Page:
If you are on the production floor, you must follow the GMP's and wear your PPE.  Doesn't matter if its a customer, auditor, office clerk, or the president of the company.  While I cannot think of any legislation set down by a governing or certification body, every plant I have ever worked in has had very strict requirements set down regarding clothing and shoes.  

 

 Just to clarify, this sentence should read: While I cannot think of any legislation set down by a governing or certification body that specifically states what clothing is or is not acceptable, every plant I have ever worked in has had very strict requirements set down regarding clothing and shoes.



#41 Tony-C

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Posted 14 July 2015 - 05:38 PM

2) Does anyone have any suggestions on how to broach this subject with these individuals (Ops Mgr - who I report to on a day-to-day basis & owner(s) - who I "officially" report to on the org chart)?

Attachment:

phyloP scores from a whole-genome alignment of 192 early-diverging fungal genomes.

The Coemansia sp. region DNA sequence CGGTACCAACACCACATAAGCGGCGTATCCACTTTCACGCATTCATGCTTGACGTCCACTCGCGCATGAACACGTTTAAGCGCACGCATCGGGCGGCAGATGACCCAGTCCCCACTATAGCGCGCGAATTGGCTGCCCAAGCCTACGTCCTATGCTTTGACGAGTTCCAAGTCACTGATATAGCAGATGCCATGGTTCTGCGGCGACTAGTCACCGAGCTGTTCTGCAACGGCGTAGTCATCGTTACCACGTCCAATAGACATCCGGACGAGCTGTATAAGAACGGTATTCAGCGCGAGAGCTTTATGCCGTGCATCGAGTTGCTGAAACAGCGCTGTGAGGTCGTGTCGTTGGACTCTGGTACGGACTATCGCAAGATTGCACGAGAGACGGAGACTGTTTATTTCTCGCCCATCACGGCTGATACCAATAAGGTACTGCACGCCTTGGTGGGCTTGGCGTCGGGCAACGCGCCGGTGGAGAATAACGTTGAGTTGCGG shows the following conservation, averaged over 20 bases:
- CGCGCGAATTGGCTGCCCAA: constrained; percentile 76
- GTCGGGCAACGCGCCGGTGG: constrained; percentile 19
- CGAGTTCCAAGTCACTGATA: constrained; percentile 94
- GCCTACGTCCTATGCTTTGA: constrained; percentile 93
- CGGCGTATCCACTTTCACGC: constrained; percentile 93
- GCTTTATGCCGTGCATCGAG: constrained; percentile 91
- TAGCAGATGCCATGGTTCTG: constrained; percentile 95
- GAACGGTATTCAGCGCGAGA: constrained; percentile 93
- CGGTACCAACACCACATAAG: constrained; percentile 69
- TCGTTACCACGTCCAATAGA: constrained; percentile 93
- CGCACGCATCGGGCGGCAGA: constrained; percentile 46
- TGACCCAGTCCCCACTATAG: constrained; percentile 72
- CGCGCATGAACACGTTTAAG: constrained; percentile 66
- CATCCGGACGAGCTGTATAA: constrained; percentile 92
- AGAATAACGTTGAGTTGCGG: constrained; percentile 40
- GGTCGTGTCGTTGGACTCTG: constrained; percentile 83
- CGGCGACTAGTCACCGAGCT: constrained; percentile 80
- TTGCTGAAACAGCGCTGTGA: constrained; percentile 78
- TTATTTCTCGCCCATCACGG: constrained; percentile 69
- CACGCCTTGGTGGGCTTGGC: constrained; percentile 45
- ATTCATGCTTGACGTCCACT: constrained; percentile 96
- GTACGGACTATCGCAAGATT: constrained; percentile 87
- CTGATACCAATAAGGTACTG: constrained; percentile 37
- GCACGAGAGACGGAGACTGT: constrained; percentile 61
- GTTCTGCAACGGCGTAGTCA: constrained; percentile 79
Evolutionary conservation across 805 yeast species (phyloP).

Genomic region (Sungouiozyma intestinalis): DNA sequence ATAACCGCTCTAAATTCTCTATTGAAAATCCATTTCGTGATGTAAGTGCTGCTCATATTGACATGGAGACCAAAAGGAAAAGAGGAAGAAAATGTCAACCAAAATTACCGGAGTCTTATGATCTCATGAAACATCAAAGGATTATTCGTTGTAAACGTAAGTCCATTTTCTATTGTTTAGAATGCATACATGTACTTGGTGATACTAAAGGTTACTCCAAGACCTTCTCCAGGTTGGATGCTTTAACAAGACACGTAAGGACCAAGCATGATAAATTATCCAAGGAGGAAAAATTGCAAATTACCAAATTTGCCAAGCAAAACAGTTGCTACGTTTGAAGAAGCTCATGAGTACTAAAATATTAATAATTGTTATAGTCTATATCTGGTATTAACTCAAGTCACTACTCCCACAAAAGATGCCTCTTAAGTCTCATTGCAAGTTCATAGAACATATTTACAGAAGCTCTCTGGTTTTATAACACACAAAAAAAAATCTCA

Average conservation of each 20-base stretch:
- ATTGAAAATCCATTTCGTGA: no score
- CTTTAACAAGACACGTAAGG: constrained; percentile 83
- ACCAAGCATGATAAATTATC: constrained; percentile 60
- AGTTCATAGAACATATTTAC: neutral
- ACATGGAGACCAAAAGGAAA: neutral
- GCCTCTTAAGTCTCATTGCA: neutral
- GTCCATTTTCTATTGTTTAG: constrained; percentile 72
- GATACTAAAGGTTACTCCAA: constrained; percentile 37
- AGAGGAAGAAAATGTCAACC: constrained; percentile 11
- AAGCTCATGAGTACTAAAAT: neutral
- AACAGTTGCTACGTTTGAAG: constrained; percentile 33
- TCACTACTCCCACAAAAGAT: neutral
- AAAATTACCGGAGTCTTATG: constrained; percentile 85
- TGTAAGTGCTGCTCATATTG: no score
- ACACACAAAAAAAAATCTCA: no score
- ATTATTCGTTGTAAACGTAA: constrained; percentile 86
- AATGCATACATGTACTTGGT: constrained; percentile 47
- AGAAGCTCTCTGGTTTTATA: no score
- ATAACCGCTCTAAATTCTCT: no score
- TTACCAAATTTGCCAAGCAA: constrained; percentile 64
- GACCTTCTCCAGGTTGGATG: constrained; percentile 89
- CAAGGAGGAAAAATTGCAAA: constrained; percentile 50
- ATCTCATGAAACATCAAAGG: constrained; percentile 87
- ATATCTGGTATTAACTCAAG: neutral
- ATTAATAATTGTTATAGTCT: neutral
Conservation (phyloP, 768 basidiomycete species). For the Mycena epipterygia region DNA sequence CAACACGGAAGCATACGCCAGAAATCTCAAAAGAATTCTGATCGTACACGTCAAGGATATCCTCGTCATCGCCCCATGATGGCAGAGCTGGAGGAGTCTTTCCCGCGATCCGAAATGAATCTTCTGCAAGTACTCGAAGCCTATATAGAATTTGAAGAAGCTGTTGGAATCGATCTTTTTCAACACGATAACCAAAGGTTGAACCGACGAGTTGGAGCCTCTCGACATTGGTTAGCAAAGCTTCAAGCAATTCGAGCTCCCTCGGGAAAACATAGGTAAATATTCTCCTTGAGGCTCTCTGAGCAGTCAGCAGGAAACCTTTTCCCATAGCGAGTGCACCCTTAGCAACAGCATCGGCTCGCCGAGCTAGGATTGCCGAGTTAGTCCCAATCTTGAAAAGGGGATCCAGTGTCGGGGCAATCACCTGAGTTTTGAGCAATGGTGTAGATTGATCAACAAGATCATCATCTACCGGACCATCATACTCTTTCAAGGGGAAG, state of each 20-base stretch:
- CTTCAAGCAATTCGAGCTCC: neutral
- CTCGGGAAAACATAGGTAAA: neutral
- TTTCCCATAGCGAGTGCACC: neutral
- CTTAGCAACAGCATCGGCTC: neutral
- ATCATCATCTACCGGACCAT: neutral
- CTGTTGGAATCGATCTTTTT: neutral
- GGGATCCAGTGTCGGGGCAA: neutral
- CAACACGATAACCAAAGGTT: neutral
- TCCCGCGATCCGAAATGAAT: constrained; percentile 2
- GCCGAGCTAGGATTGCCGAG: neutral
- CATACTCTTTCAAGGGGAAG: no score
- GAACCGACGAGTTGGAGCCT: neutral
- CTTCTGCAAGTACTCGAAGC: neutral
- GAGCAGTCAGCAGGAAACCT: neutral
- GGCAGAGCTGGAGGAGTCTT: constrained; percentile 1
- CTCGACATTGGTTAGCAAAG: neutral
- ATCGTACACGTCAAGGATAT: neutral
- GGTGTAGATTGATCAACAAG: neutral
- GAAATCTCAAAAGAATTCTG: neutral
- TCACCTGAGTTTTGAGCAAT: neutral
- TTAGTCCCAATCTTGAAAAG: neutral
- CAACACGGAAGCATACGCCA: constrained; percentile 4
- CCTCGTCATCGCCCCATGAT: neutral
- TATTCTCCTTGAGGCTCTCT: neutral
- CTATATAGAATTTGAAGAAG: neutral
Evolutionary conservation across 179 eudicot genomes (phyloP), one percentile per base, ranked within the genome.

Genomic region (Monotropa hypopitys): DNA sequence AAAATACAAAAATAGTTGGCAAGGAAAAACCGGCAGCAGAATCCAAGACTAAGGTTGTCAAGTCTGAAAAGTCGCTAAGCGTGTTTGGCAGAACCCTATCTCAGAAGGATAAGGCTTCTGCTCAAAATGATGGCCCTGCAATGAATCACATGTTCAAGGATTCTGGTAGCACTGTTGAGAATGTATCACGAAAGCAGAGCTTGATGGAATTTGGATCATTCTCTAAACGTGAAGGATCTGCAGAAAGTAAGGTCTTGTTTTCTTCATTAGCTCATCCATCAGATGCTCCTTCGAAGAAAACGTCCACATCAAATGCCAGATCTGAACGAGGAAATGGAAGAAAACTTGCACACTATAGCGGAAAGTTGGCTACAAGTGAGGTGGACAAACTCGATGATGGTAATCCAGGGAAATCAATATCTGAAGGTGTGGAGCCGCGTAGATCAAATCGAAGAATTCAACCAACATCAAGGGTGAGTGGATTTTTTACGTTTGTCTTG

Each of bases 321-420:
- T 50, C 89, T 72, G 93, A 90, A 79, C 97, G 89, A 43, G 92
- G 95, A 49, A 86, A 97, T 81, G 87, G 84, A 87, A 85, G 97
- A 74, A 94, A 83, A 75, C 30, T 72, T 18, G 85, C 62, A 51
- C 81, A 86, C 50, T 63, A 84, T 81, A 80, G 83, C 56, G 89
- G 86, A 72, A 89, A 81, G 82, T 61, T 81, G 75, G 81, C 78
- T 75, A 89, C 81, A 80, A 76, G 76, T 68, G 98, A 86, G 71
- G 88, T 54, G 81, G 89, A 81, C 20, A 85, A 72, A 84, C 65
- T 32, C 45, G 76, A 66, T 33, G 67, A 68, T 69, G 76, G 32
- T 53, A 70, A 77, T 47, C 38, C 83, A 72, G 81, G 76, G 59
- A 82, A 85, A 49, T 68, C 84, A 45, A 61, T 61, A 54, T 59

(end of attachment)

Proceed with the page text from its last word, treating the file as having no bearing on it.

=> The best approach I can think of is to just let them know that floor employees have noticed the double standard and how 

it's so important to continually set good examples for them to ensure they also follow the rules at all times. 

 

 Any other suggestions?  :helpplease:

 

Thank you!

 

~Emily~

 

Yes I think that is a good softly softly approach to start with to address the problem Emily.

 

Regards,

 

Tony



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#42 ladytygrr

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Posted 14 July 2015 - 05:40 PM

Thanks a bunch, Tony!


Once in a while you get shown the light, in the darkest of places if you look at it right. -Grateful Dead

 


#43 Philip Jones

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Posted 02 September 2015 - 11:06 AM

Reading these posts brought me back to my fist job in a biscuit factory back in the early 80s.  It was a large company and regularly had quite high profile visitors.  It was an era before hairnets, bakers caps with attached net being more the norm up to that point, with trilby hats for visitors, though supplemented with hairnets for longer hair  .  We had two visits from Royalty, who had no problem with compliance and then a visit from Margaret Thatcher, complete with lacquered hairdo.  Trilby? No thanks!   Hairnet? No way!.  Luckily I was on holiday, so didn't have to confront the Iron Lady with my enforcement of standards.  The tour went ahead with her in a white coat but hair-do  on display. Put our factory standards enforcement back by about a year.